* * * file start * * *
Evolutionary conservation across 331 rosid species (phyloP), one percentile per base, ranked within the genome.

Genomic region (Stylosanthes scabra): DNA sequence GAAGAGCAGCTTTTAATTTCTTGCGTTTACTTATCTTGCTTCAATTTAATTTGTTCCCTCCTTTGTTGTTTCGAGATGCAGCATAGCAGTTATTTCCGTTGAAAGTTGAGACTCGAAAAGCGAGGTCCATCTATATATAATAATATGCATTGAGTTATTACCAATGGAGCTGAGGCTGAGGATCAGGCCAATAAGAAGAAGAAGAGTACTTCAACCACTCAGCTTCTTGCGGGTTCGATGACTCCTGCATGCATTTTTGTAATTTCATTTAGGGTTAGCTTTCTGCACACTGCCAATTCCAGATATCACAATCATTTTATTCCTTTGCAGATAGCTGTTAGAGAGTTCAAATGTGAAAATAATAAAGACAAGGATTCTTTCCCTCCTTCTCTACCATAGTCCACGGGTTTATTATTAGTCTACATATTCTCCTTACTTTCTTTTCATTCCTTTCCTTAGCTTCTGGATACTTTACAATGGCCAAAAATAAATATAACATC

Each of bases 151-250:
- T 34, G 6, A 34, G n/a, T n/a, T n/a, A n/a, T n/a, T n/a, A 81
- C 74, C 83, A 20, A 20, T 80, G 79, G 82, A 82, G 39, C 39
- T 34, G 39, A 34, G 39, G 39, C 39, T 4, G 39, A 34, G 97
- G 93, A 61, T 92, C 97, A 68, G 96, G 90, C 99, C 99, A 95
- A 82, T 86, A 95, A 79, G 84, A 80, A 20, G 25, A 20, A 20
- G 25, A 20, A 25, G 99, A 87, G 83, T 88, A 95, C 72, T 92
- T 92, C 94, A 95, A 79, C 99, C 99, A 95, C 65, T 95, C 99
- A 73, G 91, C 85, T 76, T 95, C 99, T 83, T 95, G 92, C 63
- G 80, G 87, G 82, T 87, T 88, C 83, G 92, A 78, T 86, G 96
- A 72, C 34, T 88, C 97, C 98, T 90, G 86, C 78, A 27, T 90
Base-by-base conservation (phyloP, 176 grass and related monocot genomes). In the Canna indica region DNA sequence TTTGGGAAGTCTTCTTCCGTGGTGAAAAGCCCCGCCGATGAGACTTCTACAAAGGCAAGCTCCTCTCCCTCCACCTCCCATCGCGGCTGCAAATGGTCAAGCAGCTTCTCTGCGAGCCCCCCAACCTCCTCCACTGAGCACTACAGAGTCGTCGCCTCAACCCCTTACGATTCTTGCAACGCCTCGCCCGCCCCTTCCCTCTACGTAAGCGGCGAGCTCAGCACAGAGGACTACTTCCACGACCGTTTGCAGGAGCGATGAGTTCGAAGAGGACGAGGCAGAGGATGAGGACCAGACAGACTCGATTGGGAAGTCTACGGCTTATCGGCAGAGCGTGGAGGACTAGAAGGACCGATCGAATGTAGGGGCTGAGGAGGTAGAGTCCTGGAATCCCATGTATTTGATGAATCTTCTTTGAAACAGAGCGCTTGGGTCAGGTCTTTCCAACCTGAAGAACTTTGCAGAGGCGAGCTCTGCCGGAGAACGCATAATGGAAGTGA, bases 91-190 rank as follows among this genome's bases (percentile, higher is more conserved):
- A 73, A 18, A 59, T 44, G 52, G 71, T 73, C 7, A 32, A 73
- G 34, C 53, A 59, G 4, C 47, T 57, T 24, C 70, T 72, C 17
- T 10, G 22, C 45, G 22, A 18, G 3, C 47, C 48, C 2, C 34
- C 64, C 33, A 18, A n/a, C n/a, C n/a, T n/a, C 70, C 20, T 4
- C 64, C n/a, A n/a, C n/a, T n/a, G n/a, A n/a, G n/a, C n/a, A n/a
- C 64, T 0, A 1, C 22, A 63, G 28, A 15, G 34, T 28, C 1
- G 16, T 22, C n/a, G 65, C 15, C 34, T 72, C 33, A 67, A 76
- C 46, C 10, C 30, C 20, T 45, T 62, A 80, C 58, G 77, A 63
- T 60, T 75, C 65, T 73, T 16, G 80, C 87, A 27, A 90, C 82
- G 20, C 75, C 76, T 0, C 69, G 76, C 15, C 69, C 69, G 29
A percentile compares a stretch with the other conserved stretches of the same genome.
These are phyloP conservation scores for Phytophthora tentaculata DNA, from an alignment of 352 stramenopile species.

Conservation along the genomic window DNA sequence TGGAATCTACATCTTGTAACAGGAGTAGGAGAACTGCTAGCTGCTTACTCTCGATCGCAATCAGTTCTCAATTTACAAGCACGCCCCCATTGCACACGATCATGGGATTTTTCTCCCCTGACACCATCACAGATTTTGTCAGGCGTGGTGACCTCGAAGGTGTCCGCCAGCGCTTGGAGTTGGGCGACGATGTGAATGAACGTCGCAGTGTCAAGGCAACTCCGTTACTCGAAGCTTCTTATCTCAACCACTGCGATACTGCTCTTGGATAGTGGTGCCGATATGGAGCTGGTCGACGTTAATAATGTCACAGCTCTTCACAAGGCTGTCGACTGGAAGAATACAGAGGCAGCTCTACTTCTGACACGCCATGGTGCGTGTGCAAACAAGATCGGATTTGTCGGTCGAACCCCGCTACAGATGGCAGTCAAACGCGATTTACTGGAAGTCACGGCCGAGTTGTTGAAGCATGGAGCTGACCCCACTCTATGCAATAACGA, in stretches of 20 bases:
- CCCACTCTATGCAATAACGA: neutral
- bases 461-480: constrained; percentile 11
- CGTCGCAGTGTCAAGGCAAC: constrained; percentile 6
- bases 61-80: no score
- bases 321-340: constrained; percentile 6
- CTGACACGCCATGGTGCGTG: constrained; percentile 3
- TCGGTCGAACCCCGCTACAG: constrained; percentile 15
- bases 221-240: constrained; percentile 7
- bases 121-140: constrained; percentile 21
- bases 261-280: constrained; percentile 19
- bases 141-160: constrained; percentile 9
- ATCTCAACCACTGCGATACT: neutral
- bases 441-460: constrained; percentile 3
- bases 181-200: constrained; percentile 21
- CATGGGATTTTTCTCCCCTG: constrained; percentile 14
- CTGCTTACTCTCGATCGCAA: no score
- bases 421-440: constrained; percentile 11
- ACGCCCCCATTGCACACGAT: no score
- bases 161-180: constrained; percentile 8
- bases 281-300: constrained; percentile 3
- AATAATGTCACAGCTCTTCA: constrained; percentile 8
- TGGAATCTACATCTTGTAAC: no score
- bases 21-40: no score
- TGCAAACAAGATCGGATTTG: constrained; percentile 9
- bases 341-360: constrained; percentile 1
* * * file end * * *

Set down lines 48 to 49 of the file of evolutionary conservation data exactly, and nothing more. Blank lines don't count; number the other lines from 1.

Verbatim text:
- AATAATGTCACAGCTCTTCA: constrained; percentile 8
- TGGAATCTACATCTTGTAAC: no score